Kellogg | Mr. Cancer Engineer
GRE 326, GPA 3.3
Columbia | Mr. Chartered Accountant
GMAT 730, GPA 2.7
Kellogg | Mr. PE Social Impact
GMAT Waived, GPA 3.51
Kellogg | Mr. CPA To MBA
GMAT Waived, GPA 3.2
Said Business School | Mr. Global Sales Guy
GMAT 630, GPA 3.5
Chicago Booth | Mr. Controller & Critic
GMAT 750, GPA 6.61 / 7.00 (equivalent to 3.78 / 4.00)
Georgetown McDonough | Mr. International Youngster
GMAT 720, GPA 3.55
N U Singapore | Mr. Just And Right
GMAT 700, GPA 4.0
Stanford GSB | Ms. Sustainable Finance
GMAT Not yet taken- 730 (expected), GPA 3.0 (Equivalent of UK’s 2.1)
Kenan-Flagler | Mr. Healthcare Provider
GMAT COVID19 Exemption, GPA 3.68
Kellogg | Ms. MBA For Social Impact
GMAT 720, GPA 3.9
Chicago Booth | Ms. Future CMO
GMAT Have Not Taken, GPA 2.99
MIT Sloan | Ms. International Technologist
GMAT 740, GPA 3.5
UCLA Anderson | Ms. Art Historian
GRE 332, GPA 3.6
Harvard | Mr. Harvard Hopeful
GMAT 740, GPA 3.8
Yale | Mr. Philanthropy Chair
GMAT Awaiting Scores (expect 700-720), GPA 3.3
Columbia | Mr. Startup Musician
GRE Applying Without a Score, GPA First Class
Chicago Booth | Ms. Entrepreneur
GMAT 690, GPA 3.5
Columbia | Mr. MGMT Consulting
GMAT 700, GPA 3.56
Harvard | Mr. Google Tech
GMAT 770, GPA 2.2
Harvard | Mr. Spanish Army Officer
GMAT 710, GPA 3
Harvard | Mr. Future Family Legacy
GMAT Not Yet Taken (Expected 700-750), GPA 3.0
Wharton | Mr. Big 4
GMAT 770, GPA 8/10
Rice Jones | Mr. ToastMasters Treasurer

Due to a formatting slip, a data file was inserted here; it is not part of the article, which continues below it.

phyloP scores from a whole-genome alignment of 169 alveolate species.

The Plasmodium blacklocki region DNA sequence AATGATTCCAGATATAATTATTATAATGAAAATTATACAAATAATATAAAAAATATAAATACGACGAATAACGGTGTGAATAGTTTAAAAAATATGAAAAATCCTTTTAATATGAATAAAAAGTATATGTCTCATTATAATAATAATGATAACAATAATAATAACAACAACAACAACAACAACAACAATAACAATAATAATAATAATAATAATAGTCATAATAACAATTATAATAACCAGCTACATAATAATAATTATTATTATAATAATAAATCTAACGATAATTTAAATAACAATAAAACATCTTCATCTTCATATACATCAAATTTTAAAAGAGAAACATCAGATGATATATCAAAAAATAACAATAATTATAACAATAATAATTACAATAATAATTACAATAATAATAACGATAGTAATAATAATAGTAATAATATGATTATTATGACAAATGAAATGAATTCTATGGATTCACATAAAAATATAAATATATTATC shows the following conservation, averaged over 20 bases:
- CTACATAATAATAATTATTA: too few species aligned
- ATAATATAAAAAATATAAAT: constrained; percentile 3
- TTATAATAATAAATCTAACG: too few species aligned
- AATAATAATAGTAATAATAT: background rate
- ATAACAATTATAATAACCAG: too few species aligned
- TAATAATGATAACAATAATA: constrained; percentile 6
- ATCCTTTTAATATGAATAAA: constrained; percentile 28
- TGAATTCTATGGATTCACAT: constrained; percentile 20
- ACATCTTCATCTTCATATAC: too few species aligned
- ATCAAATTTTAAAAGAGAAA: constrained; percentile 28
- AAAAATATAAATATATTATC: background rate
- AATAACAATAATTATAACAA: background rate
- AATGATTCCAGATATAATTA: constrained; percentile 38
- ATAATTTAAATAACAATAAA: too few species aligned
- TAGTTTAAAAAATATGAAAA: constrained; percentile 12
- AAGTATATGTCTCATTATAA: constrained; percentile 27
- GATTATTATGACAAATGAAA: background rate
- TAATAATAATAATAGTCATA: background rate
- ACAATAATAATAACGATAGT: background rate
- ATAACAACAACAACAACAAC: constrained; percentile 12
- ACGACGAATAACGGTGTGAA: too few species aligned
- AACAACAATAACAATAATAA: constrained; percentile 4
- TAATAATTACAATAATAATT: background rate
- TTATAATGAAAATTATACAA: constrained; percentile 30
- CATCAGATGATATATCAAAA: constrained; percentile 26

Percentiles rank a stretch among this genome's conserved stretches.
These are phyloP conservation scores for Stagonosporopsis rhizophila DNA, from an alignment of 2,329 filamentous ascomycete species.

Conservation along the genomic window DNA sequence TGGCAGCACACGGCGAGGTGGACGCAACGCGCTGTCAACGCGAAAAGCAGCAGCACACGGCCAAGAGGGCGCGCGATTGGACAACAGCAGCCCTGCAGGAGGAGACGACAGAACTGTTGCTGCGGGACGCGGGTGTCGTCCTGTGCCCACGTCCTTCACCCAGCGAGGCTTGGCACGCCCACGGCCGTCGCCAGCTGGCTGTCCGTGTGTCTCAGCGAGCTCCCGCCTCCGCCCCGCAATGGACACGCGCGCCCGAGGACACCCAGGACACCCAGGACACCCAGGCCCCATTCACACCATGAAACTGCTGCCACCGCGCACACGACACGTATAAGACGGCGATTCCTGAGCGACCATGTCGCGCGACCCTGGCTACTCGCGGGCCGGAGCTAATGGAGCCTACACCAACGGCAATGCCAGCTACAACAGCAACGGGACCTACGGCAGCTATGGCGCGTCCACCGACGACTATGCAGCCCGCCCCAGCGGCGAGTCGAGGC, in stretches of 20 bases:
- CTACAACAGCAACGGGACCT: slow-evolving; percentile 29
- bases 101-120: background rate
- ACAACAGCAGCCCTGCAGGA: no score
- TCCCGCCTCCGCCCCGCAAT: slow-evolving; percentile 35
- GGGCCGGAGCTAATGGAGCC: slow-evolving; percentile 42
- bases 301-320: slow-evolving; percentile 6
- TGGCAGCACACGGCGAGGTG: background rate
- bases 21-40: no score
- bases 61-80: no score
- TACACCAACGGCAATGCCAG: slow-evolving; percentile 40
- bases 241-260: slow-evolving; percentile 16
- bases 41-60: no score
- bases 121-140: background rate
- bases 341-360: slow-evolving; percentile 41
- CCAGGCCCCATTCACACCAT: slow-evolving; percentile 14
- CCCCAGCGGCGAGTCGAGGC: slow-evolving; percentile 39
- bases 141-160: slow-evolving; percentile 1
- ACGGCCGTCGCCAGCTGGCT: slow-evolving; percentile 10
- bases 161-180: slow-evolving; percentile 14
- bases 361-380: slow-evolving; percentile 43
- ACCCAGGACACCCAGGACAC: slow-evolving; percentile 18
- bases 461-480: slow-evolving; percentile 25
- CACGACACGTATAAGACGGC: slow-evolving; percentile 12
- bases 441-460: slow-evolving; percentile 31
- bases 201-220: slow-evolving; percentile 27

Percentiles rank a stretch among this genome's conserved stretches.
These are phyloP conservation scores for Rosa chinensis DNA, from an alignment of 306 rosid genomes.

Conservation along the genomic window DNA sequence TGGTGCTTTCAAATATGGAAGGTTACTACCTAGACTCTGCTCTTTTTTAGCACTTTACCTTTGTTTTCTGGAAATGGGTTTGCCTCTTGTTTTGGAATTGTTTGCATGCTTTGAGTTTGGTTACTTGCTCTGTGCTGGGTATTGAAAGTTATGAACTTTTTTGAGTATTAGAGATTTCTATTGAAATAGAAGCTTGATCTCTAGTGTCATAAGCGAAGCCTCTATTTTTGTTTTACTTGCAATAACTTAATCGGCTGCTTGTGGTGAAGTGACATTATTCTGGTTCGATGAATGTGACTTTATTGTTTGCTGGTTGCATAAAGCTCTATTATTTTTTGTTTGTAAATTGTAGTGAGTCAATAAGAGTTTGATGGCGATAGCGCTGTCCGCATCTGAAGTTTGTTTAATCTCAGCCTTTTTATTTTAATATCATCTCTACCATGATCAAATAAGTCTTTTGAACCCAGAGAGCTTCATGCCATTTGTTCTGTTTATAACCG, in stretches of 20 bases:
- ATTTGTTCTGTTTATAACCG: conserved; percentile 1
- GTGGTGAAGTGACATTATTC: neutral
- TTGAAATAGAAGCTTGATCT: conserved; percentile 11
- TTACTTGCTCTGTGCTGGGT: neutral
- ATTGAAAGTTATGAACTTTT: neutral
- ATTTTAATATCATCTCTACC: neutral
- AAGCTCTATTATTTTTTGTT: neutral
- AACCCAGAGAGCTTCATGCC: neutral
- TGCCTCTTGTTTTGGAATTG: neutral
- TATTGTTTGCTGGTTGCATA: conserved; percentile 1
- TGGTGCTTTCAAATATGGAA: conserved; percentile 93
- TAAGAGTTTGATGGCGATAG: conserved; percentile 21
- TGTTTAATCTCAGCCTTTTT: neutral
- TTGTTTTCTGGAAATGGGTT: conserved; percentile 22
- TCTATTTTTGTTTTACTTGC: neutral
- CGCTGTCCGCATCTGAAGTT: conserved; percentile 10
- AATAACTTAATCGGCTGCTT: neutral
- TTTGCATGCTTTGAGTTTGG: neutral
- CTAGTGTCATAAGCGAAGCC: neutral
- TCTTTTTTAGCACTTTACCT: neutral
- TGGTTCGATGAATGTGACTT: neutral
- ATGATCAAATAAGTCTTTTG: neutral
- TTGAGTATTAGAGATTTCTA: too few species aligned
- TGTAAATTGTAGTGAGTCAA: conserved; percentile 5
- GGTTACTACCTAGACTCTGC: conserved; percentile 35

GMAT 730, GPA 3.7
Harvard | Mr. Public Health
GRE 312, GPA 3.3
Kellogg | Mr. Hopeful Admit
GMAT Waived, GPA 4.0
London Business School | Mr. Indian Mad Man
GMAT Have not taken yet, GPA 2.8

Private Equity & The MBA Degree

Doubt that to be the case? Well, take a look at this graphic from PrivateEquityCompensation.com that shows the diversity of backgrounds from hundreds of private equity pros prior to entering the field:

Myth Busted

Bottom line, growth is expected to continue in the private equity space as larger funds look for stable and attractive places to allocate cash in a time of great uncertainty. Firms will continue to reflect the longer-term focus by adopting strategies based on building portfolio companies rather than just shuffling balance sheets for resale. This will continue fuel industry demand for talent with diverse backgrounds for years to come.

Granted, breaking into private equity won’t get any easier, as entry will remain ultra competitive. As demonstrated by the lack of professional development provided by most firms in the industry, they simply aren’t interested in training. They much prefer paying for talent that is capable of hitting the ground running and delivering measurable returns from the get-go.

Hopeful candidates need to prepare in advance if they want to be taken seriously. A big consideration for individuals seeking entry is that of pedigree. Where you’ve worked is as important as what you’ve done. Same holds true for education. Those who have earned MBAs from schools offering private equity coursework or curriculums or, alternatively, those focused in areas directly relevant to the specialization of the firm, will have an edge when it comes to landing coveted positions.

The good news is that talented MBAs hailing from industries outside of investment banking now find themselves in demand in an area that was largely off-limits in the past. Those willing to roll up their sleeves inside of portfolio companies will find no lack of career options within private equity today and in the future.

David Kochanek is the Publisher of the Private equity & Venture Capital Compensation Report  and the Private Equity Jobs DatabaseHe brings over 20 years of professional experience including mergers and acquisitions, company turnarounds, executive recruiting and nearly a decade with a top 10 consulting firm.